American Society of Agricultural and Biological Engineers

Click on “Download PDF” for the PDF version or on the title for the HTML version.

If you are not an ASABE member or if your employer has not arranged for access to the full-text, Click here for options.

Modeling of Full and Limited Irrigation Scenarios for Corn in a Semiarid Environment

Published by the American Society of Agricultural and Biological Engineers, St. Joseph, Michigan

Citation:  Transactions of the ASABE. 54(2): 481-492. (doi: 10.13031/2013.36451) @2011
Authors:   K. C. DeJonge, A. A. Andales, J. C. Ascough II, N. C. Hansen
Keywords:   CERES-Maize, Crop modeling, Deficit irrigation, Evapotranspiration, Limited irrigation

Population growth in urbanizing areas such as the Front Range of Colorado has led to increased pressure to transfer water from agriculture to municipalities. In some cases, farmers may remain agriculturally productive while practicing limited or deficit irrigation, where substantial yields may be obtained with reduced water applications during non-water-sensitive growth stages, and crop evapotranspiration (ET) savings could then be leased by municipalities or other entities as desired. Site-specific crop simulation models have the potential to accurately predict yield and ET trends resulting from differences in irrigation management. The objective of this study was to statistically determine the ability of the CERES-Maize model to accurately differentiate between full and limited irrigation treatments in northeastern Colorado in terms of evapotranspiration (ET), crop growth, yield, water use efficiency (WUE), and irrigation use efficiency (IUE). Field experiments with corn were performed near Fort Collins, Colorado, from 2006 to 2008, where four replicates each of full (100% of ET requirement for an entire season) and limited (100% of ET during reproductive stage only) irrigation treatments were evaluated. Observations of soil profile water content, leaf area index, leaf number, and grain yield were used to calibrate (2007) and evaluate (2006 and 2008) the model. Additionally, ET and water use efficiency (WUE) were calculated from a field water balance and compared to model estimates. Over the three years evaluated, CERES-Maize agreed with observed trends in anthesis date, seasonal cumulative ET (Nash-Sutcliffe efficiency ENS = 0.966 for full irrigation and 0.835 for limited irrigation), leaf number in 2007 (ENS = 0.949 for full irrigation and 0.900 for limited irrigation), leaf area index in 2008 (ENS = 0.896 for full irrigation and 0.666 for limited irrigation), and yield (relative error RE = 4.1% for full irrigation and -3.4% for limited irrigation). Simulation of late-season leaf area index in limited irrigation was underestimated, indicating model overestimation of water stress. Simulated cumulative ET trends were similar to observed values, although CERES-Maize showed some tendency to underpredict for full irrigation (RE = -7.2% over all years) and overpredict for limited irrigation (RE = 12.7% over all years). Limited irrigation observations showed a significant increase in WUE over full irrigation in two of the three years; however, the model was unable to replicate these results due to underestimation of ET differences between treatments. While CERES-Maize generally agreed with observed trends for full and limited irrigation scenarios, simulation results show that the model could benefit from a more robust water stress algorithm that can accurately reproduce plant responses such as those observed in this study.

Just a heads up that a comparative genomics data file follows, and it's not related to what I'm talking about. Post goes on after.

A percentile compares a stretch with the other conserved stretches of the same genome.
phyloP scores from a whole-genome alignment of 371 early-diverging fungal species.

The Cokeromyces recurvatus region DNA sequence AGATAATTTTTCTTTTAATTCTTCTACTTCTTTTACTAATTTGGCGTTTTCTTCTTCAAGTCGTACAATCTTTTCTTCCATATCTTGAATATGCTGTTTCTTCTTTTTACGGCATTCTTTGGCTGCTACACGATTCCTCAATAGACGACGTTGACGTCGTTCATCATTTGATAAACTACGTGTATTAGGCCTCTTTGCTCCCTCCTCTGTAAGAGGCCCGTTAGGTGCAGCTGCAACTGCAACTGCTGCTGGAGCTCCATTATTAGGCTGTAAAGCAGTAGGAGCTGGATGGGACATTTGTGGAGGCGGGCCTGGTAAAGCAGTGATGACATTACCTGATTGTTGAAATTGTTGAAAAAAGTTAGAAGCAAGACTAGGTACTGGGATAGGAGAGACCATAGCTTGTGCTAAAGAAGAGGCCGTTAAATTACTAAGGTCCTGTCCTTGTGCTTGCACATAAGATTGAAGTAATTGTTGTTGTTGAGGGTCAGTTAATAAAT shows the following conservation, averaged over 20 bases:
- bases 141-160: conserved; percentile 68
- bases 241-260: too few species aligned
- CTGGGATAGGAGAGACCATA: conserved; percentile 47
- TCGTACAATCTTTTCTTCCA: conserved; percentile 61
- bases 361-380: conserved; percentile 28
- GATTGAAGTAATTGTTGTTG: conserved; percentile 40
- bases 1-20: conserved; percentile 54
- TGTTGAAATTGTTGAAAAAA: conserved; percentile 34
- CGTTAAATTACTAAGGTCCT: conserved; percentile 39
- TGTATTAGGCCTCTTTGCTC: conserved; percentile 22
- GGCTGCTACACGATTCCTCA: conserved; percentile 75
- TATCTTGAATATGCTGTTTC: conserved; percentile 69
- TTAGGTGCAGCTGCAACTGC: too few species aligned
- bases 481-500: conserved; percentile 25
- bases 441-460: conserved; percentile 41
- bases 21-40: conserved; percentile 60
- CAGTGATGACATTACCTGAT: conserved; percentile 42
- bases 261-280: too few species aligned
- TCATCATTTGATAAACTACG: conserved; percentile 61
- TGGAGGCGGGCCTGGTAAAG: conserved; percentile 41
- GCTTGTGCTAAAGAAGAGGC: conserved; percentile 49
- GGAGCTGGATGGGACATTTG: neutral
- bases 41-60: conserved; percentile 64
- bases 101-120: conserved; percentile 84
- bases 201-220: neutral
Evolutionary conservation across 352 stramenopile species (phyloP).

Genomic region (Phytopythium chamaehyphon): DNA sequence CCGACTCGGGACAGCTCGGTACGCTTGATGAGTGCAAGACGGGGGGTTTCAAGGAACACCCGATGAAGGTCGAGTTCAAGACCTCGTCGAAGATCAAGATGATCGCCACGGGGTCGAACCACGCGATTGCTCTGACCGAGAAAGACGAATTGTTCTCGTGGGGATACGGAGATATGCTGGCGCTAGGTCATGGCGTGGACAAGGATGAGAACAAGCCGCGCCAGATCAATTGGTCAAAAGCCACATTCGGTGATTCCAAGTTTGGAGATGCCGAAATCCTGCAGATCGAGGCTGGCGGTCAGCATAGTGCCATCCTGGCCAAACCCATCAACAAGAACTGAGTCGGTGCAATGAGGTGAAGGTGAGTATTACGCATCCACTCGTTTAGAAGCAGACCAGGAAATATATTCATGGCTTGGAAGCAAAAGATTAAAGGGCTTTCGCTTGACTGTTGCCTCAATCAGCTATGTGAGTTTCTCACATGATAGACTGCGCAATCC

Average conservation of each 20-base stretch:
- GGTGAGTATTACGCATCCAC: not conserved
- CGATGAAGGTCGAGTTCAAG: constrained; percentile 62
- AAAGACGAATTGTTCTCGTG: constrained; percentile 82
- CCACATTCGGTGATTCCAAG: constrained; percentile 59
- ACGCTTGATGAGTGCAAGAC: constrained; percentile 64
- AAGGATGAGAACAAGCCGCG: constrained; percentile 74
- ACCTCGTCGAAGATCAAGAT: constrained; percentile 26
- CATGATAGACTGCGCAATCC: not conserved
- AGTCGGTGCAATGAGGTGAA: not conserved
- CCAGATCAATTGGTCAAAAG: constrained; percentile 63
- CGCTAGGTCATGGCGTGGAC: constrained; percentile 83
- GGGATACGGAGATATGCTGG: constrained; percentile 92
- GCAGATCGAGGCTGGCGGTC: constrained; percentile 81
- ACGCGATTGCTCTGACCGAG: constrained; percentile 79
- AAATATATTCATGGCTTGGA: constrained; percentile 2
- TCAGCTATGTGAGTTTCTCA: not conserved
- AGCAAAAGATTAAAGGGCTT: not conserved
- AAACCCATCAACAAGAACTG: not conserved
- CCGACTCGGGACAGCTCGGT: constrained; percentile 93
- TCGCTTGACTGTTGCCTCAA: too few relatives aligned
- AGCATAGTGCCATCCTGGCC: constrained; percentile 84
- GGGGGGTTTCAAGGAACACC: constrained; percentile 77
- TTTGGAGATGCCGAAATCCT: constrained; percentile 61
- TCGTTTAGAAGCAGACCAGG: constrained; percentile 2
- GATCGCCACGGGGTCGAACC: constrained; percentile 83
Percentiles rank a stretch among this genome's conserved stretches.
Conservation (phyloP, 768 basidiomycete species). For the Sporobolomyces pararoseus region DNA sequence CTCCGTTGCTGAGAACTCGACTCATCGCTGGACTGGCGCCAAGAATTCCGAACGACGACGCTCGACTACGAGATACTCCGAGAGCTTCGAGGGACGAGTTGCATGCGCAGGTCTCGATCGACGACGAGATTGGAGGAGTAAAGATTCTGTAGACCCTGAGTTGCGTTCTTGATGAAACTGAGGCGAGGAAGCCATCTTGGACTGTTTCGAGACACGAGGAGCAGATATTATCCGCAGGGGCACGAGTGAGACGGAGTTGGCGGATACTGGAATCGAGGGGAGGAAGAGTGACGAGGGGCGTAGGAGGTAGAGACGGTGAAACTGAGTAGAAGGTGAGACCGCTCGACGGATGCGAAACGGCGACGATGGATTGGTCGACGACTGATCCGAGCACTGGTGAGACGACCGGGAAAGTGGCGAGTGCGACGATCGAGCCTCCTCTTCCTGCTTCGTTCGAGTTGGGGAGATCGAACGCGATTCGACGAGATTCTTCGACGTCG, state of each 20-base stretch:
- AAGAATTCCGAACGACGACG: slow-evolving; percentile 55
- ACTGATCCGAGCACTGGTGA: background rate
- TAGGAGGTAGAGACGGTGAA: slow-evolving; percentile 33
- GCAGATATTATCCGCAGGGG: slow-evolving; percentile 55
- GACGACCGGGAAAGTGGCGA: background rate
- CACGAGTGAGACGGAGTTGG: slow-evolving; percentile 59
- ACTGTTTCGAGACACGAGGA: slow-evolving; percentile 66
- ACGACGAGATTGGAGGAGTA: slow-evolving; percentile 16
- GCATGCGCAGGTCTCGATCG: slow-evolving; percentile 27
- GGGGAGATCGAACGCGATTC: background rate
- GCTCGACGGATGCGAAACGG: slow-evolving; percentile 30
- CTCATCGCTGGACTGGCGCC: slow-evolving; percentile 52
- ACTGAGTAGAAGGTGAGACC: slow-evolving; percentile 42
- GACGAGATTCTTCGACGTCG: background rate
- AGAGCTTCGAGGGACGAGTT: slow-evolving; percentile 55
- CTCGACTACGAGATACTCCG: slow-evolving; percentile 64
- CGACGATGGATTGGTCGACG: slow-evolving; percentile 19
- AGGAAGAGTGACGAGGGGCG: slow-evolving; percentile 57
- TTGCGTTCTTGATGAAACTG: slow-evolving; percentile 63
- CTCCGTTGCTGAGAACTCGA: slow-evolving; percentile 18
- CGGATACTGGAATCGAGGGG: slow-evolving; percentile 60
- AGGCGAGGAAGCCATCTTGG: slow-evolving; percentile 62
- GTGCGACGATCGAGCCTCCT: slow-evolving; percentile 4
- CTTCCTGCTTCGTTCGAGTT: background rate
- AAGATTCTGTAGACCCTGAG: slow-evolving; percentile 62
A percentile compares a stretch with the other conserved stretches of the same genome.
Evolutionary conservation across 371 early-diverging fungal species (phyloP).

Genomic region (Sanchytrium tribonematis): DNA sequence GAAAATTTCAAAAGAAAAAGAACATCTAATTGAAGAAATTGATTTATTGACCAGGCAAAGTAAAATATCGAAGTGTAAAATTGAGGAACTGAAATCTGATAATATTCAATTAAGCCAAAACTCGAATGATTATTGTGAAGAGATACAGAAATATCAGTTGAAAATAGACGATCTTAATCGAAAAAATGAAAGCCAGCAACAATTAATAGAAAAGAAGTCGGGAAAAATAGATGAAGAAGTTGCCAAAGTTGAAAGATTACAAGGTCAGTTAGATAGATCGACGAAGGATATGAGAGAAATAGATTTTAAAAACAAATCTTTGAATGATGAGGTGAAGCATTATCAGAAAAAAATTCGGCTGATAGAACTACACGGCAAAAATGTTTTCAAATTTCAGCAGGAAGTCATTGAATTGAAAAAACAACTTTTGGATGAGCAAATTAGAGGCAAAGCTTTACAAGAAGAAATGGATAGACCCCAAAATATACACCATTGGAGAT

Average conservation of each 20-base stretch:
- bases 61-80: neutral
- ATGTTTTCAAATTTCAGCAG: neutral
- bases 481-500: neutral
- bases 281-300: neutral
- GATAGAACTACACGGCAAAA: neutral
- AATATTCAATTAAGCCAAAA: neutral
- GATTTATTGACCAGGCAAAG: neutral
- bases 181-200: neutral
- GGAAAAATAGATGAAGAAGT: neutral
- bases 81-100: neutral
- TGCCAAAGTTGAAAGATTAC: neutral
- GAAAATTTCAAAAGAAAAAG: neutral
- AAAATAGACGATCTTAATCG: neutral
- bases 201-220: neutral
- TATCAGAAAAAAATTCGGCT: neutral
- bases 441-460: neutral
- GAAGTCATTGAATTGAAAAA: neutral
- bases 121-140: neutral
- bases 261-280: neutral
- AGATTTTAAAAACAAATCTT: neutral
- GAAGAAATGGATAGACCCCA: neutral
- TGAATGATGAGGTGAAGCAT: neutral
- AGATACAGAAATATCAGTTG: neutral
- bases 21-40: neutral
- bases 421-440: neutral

(Download PDF)    (Export to EndNotes)